Q. How do I migrate multiple free-tier mLab Sandbox databases to Atlas?

If you have multiple mLab Sandbox databases that you would like to migrate to Atlas, note that:

(1) There is a limit of one Atlas free-tier cluster (M0) per Atlas project.

However, you can have multiple Atlas M0 clusters across multiple projects.

(2) The Atlas M0 supports multiple databases.

It may make sense for you to migrate multiple mLab Sandbox databases into a single Atlas cluster. In this case, you can use the mLab->Atlas migration tool to migrate the first Sandbox database and then manually run mongodump/mongorestore (after stopping writes) to migrate additional Sandbox databases into the same target Atlas cluster.

Q. How do I migrate my free mLab Sandbox to a for-pay Atlas cluster?

Since mLab is in the process of sunsetting its service, if you want to upgrade your existing mLab Sandbox database, you’ll need to migrate to one of the Atlas for-pay clusters:

Step-by-Step Guide to Migrating:

Email support@mlab.com if you have questions about Atlas or the migration process.

Q. Why is my Atlas connection string prefixed with “mongodb+srv://”?

MongoDB supports two connection string formats, the standard connection string format (prefixed with mongodb://) and the DNS seedlist connection string format (prefixed with mongodb+srv://). mLab only supports the standard connection string format while MongoDB Atlas supports both.

The more modern mongodb+srv:// connection string format is the recommended (and default) Atlas format because it will make it significantly less likely that you’ll need to change your connection string in the future (e.g., in the event of additional nodes in a Replica Set cluster or additional mongos routers in a Sharded Cluster).

If you would like to see how the DNS records have been configured, you can use nslookup. An example follows:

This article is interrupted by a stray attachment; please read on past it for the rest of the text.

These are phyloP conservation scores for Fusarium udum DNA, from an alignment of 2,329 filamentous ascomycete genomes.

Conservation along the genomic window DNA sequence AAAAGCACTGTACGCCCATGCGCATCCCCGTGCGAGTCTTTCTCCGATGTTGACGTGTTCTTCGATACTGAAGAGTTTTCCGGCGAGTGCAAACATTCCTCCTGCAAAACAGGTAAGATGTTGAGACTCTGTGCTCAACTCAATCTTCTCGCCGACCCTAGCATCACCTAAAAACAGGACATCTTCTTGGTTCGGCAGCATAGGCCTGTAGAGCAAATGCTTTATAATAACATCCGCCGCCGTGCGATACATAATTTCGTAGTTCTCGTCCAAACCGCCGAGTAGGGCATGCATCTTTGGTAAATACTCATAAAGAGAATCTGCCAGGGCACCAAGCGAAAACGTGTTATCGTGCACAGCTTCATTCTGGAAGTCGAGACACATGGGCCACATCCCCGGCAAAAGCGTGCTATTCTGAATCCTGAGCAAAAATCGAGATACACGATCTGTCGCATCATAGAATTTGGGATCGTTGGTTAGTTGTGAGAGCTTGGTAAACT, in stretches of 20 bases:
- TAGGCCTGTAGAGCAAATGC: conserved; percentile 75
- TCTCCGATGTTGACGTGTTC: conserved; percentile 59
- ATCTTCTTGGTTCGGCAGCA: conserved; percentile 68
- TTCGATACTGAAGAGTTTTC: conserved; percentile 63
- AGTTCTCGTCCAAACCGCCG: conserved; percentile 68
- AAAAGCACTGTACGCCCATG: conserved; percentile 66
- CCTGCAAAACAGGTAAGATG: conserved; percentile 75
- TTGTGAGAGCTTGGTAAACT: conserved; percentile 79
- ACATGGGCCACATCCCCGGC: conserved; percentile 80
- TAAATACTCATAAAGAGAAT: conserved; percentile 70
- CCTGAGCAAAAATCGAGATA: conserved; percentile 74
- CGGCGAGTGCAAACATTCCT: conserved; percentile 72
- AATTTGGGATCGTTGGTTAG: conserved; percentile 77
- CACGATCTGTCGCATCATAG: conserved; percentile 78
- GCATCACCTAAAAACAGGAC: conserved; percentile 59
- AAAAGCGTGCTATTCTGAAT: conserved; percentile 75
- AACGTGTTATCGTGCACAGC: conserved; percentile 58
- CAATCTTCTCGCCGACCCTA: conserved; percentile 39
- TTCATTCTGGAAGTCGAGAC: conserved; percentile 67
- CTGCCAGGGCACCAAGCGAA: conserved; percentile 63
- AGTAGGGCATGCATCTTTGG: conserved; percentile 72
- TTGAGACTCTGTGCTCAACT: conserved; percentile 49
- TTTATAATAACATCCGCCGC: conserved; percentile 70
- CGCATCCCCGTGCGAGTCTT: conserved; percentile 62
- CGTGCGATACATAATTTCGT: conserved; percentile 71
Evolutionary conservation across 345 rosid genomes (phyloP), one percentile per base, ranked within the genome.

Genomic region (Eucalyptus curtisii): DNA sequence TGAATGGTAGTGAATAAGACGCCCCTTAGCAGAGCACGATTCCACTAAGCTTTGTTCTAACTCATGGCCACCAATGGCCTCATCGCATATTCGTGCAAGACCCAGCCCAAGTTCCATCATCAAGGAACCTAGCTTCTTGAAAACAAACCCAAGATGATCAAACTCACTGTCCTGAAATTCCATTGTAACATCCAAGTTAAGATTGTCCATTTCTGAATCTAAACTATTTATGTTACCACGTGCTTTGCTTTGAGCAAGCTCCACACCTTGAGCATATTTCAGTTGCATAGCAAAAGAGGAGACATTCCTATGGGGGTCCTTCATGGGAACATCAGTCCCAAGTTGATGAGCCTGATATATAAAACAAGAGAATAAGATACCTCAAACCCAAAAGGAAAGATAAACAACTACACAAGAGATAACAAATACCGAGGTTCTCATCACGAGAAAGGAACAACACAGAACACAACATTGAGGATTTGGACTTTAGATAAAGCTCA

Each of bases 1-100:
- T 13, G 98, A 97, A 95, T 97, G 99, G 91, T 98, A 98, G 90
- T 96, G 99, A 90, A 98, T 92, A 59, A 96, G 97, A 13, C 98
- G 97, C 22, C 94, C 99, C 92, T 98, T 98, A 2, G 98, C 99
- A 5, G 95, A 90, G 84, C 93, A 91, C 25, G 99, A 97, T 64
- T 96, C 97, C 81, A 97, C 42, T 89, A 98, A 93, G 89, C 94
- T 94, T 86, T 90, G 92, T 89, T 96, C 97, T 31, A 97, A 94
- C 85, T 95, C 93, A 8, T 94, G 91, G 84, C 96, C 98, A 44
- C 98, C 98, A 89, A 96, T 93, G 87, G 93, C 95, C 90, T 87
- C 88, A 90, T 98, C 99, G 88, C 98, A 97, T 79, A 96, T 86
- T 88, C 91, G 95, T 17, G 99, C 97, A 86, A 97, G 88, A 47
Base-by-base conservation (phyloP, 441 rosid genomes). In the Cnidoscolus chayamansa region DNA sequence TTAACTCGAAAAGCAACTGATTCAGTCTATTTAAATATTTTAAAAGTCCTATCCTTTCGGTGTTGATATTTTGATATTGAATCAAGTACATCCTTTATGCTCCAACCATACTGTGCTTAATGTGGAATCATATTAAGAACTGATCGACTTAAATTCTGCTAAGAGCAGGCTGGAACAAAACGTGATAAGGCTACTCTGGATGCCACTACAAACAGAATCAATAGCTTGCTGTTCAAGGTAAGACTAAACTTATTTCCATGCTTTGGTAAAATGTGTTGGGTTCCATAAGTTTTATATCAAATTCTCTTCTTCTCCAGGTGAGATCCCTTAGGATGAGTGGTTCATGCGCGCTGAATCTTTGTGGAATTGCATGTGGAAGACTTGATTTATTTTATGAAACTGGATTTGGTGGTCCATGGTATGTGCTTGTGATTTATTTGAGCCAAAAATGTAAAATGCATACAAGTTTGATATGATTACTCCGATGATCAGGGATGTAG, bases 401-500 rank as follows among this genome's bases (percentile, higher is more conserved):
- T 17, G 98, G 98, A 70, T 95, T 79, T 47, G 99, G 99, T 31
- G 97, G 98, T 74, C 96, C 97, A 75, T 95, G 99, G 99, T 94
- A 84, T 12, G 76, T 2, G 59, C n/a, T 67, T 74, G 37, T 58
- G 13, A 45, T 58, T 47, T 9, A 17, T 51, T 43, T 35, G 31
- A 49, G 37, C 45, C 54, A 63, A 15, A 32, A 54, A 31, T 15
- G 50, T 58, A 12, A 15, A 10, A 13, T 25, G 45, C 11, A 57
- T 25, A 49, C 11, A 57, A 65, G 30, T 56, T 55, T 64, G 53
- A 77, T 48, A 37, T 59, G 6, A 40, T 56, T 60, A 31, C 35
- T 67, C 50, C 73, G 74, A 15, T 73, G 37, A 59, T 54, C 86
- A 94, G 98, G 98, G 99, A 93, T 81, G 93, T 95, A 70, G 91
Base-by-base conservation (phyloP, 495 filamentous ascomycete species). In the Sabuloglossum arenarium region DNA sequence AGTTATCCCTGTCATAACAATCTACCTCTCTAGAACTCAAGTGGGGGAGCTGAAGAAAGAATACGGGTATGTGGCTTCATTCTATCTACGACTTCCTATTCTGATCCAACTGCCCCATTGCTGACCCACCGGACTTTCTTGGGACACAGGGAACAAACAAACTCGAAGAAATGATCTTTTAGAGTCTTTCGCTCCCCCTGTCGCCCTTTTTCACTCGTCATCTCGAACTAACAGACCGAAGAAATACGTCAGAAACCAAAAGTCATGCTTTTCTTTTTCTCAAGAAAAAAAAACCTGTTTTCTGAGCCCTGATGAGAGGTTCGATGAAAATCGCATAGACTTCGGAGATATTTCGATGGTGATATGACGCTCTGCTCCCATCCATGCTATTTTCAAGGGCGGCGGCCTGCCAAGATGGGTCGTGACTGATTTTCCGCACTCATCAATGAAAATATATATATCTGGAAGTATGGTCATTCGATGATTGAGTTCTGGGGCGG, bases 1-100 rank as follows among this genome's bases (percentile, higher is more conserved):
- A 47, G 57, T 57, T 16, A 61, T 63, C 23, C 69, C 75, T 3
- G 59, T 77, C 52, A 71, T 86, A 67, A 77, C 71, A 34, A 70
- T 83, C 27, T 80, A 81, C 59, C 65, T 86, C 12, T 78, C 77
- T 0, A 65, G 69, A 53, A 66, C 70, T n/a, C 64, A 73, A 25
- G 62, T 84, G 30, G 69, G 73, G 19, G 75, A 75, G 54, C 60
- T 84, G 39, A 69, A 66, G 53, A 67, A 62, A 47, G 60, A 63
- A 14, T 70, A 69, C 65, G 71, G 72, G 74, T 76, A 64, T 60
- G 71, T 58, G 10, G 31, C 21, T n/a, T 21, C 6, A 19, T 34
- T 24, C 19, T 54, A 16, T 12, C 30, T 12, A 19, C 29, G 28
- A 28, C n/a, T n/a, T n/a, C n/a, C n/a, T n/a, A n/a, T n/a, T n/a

Example Atlas Cluster

DNS Seedlist Connection String Format

mongodb+srv://<username>:<password>@my-atlas-cluster-mdyjt.mongodb.net/test?retryWrites=true&w=majority

Standard Connection String Format

mongodb://<username>:<password>@my-atlas-cluster-shard-00-00-mdyjt.mongodb.net:27017,my-atlas-cluster-shard-00-01-mdyjt.mongodb.net:27017,my-atlas-cluster-shard-00-02-mdyjt.mongodb.net:27017/test?ssl=true&replicaSet=my-atlas-cluster-shard-0&authSource=admin&retryWrites=true&w=majority

How to Examine the DNS SRV Record

% nslookup -type=SRV _mongodb._tcp.my-atlas-cluster-mdyjt.mongodb.net
...

Non-authoritative answer:
_mongodb._tcp.my-atlas-cluster-mdyjt.mongodb.net    service = 0 0 27017 my-atlas-cluster-shard-00-02-mdyjt.mongodb.net.
_mongodb._tcp.my-atlas-cluster-mdyjt.mongodb.net    service = 0 0 27017 my-atlas-cluster-shard-00-00-mdyjt.mongodb.net.
_mongodb._tcp.my-atlas-cluster-mdyjt.mongodb.net    service = 0 0 27017 my-atlas-cluster-shard-00-01-mdyjt.mongodb.net.

% nslookup -type=TXT my-atlas-cluster-mdyjt.mongodb.net
...

Non-authoritative answer:
my-atlas-cluster-mdyjt.mongodb.net    text = "authSource=admin&replicaSet=my-atlas-cluster-shard-0"

As noted in the documentation for the DNS Seedlist Connection Format, use of the +srv connection string modifier automatically sets the tls (or the equivalent ssl) option to true for the connection.